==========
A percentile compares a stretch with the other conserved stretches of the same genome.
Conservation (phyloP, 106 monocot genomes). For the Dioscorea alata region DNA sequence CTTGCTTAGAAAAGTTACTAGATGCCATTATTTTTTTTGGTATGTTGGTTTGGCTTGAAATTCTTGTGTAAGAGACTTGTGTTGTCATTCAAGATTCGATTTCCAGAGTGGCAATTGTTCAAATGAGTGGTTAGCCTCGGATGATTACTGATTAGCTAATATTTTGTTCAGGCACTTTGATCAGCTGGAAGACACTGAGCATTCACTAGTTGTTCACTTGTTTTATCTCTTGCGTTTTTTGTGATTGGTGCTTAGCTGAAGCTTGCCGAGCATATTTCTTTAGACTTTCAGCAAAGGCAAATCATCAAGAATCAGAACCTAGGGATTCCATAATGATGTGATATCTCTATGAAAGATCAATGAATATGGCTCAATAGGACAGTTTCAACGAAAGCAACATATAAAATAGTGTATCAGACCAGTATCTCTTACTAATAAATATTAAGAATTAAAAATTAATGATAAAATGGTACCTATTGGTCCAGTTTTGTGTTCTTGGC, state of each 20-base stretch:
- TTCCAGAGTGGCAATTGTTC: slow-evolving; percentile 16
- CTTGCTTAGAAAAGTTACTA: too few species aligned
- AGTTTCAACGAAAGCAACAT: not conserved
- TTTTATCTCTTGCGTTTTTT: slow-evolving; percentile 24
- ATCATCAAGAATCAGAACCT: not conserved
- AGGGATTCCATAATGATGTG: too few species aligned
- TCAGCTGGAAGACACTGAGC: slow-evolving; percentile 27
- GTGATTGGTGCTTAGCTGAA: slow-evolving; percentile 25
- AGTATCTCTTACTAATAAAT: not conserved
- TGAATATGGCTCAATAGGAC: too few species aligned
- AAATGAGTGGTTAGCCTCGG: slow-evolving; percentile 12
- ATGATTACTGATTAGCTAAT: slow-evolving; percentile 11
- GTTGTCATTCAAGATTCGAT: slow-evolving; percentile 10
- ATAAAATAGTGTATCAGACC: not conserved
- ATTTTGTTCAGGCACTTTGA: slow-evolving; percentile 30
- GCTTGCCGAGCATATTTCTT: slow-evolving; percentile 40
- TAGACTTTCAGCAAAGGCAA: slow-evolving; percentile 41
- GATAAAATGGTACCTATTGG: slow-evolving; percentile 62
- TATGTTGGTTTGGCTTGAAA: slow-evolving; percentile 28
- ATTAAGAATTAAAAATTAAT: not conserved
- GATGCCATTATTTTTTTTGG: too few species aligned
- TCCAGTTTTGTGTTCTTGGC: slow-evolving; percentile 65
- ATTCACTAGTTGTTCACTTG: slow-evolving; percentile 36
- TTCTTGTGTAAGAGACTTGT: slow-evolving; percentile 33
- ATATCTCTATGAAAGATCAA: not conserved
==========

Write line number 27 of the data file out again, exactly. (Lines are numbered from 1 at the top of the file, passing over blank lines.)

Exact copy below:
- ATATCTCTATGAAAGATCAA: not conserved